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When pay-per-view TV got its start

MARK AUSTIN THOMAS: Time to open up the Marketplace vault and take a peek at this week in the history of business. And today we find . . . Hmmm . . . looks like an old cable TV box and a look at a television revolution.


STACEY VANEK-SMITH: This week back in 1951, television first dipped its toe into the world of pay-per-view. The Zenith Radio Corporation selected 300 families and sent several movies over the airways with scrambled signals.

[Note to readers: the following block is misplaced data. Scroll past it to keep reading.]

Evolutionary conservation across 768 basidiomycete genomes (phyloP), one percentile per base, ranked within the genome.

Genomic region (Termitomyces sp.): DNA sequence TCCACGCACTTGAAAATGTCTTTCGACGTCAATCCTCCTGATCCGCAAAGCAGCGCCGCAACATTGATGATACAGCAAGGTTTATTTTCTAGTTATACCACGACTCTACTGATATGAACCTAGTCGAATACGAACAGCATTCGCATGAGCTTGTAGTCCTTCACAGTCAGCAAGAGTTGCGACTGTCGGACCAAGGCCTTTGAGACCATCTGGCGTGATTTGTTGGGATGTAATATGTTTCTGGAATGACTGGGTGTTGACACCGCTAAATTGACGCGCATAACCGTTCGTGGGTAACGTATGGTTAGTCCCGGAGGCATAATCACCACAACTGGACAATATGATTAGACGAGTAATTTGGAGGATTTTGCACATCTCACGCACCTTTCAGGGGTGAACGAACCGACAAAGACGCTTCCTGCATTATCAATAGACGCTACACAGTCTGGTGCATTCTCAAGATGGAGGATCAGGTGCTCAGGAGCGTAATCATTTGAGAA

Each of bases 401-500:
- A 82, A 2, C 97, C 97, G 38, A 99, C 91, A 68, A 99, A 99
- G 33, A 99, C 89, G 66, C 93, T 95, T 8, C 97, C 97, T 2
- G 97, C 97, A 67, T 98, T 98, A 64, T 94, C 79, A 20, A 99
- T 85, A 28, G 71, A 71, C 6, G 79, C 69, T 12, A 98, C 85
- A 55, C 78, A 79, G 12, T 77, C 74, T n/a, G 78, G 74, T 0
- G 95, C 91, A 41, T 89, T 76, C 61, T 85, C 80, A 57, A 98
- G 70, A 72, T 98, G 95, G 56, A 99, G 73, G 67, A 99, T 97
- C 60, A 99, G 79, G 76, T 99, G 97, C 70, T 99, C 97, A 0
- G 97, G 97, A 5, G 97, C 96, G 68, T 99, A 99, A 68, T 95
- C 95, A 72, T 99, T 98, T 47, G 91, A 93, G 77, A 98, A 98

Participants could call in to decode the films. The selection included "Homecoming," with Clark Gable and Lana Turner, and "Welcome Stranger," starring Bing Crosby.

Each movie cost a dollar. During the four-week trial, the families ordered 2,600 films But pay-per-view didn't really take off until the 60s, when cable started to become more popular.

Cable companies still offer pay-per-view movies. But these days, the service is usually the turf of major sports events.

I'm Stacey Vanek-Smith.

About the author

Stacey Vanek Smith is a senior reporter for Marketplace, where she covers banking, consumer finance, housing and advertising.
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